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Natural Resources Claims, Land Conflicts and Self-Empowerment of Indigenous Movements in the Cono Sur – The Case of the Mapuche People in Chile

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Environmental protection and the struggle over natural resources have long been of major concern for indigenous peoples all over Latin America. Notwithstanding the increasing incisiveness of international indigenous rights standards, indigenous peoples have still very limited access to natural resources, or to benefits deriving from them. Nonetheless, the recent ratification by Chile of the ILO Convention No. 169 is having a remarkable, positive impact. In 2009, the Court of Appeal of Temuco and the Supreme Court of Chile blocked a logging exploitation in indigenous territories (Machi Francisca Lincolao v. Forest Enterprise Palermo, sent. 1773-2008 dated 16 September 2009, confirmed by the Supreme Chilean Court on 30 November 2009, sent. 7287-2009) applying the ILO Convention No. 169. Other similar cases followed. These and other actions put forward by indigenous peoples’ movements in Chile, especially Mapuche, seem to be a direct consequence of an increasing awareness of indigenous peoples’ rights and the possibility to raise their voice and be heard within the civil society and at the international level. All the frustration against a legal system which is not responding to indigenous peoples’ demands is now flowing into new movements. This article, therefore, seeks to analyze the impact on indigenous peoples’ movements and the rise of new conflicts linked to the claims over natural resources and land rights in current Chile. The aim is thus to illustrate the interrelation between the Chilean inadequate legal framework, and the claims, conflicts and the self-empowerment of indigenous movements also in the Cono Sur.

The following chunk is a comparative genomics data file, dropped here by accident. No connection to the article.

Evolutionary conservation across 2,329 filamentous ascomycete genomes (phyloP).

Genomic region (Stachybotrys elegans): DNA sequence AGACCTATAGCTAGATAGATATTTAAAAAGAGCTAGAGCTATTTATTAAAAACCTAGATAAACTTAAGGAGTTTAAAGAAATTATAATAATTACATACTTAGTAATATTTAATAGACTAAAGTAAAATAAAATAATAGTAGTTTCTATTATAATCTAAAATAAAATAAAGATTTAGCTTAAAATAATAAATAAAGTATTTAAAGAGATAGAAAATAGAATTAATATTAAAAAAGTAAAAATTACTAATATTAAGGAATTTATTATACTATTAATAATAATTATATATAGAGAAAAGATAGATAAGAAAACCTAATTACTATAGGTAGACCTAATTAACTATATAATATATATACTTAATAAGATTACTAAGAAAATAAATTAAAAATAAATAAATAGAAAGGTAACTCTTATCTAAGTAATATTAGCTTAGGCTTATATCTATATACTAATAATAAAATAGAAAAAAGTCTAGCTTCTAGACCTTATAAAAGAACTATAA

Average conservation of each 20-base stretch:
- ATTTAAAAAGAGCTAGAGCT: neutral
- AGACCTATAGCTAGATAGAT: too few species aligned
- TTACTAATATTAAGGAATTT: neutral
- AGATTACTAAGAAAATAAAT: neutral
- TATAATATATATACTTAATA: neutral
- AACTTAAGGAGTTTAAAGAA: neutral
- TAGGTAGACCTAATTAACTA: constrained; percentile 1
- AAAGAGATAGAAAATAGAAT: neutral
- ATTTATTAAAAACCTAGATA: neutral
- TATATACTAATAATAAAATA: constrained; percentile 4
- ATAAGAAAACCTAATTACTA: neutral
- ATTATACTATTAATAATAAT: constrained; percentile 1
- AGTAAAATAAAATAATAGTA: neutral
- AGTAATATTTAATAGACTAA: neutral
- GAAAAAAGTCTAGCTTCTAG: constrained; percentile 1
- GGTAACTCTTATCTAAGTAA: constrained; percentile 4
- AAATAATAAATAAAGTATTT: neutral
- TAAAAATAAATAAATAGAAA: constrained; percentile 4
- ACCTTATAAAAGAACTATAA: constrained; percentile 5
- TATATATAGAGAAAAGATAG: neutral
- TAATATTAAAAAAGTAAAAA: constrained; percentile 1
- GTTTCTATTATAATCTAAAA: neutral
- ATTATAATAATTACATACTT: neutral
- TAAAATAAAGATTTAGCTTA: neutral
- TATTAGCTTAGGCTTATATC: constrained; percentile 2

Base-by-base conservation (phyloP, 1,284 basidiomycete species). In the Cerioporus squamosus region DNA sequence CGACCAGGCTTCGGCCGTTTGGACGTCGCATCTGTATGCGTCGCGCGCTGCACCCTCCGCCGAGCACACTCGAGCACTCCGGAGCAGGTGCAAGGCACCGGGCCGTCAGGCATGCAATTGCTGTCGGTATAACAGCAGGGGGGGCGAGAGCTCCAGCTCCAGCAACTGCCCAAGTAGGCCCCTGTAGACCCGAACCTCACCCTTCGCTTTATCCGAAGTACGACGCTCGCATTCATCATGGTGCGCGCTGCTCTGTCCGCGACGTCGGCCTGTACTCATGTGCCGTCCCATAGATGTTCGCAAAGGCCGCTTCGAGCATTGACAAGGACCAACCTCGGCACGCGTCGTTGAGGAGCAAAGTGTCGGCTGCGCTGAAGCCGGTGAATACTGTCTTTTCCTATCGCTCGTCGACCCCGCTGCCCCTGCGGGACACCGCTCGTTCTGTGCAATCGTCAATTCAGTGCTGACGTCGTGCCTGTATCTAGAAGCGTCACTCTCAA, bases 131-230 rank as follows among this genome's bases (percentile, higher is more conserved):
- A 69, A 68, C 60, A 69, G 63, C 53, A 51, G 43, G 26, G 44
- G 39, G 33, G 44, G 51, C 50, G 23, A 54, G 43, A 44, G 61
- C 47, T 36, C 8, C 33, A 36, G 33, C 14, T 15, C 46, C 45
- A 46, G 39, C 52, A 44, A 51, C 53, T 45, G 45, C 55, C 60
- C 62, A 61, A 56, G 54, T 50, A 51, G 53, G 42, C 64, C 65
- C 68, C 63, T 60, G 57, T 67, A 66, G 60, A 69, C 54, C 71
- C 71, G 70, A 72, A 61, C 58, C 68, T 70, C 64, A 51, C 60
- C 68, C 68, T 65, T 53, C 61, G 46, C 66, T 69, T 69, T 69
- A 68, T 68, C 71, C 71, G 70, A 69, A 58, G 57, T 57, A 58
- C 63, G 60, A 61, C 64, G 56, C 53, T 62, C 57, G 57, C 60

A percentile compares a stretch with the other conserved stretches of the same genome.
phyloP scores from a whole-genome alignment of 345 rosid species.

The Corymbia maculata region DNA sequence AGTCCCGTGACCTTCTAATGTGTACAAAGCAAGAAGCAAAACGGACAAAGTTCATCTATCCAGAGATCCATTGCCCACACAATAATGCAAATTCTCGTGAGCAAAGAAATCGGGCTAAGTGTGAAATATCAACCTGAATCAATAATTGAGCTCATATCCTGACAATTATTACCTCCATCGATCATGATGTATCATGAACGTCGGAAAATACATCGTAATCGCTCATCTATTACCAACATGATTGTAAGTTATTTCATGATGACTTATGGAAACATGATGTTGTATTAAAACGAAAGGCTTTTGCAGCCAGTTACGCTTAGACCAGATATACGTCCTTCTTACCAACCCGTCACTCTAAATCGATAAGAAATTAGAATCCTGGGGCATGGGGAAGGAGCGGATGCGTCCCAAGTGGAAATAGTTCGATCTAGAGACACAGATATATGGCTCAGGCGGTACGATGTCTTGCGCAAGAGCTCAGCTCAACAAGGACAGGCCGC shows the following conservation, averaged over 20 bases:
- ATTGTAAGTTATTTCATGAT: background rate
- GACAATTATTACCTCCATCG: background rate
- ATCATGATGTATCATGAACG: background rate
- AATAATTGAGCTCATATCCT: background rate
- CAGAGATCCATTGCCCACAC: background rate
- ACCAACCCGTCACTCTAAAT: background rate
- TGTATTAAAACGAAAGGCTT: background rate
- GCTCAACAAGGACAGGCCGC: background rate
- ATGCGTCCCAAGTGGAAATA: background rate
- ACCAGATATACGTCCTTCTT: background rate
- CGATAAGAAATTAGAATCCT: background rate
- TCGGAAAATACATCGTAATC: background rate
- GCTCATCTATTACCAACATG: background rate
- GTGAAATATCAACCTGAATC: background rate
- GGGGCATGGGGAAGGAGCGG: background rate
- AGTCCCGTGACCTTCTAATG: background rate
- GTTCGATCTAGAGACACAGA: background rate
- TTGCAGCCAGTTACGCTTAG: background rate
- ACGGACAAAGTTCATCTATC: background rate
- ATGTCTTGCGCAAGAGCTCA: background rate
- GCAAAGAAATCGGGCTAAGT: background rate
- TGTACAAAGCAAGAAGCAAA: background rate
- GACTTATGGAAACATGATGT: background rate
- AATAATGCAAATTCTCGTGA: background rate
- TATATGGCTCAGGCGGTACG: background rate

Affiliations: 1: Institute for Minority Rights at the European Academy (EURAC), Bolzano/Bolzen, Italy

10.1163/157181112X639069
/content/journals/10.1163/157181112x639069
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/content/journals/10.1163/157181112x639069
2012-01-01
2016-12-10

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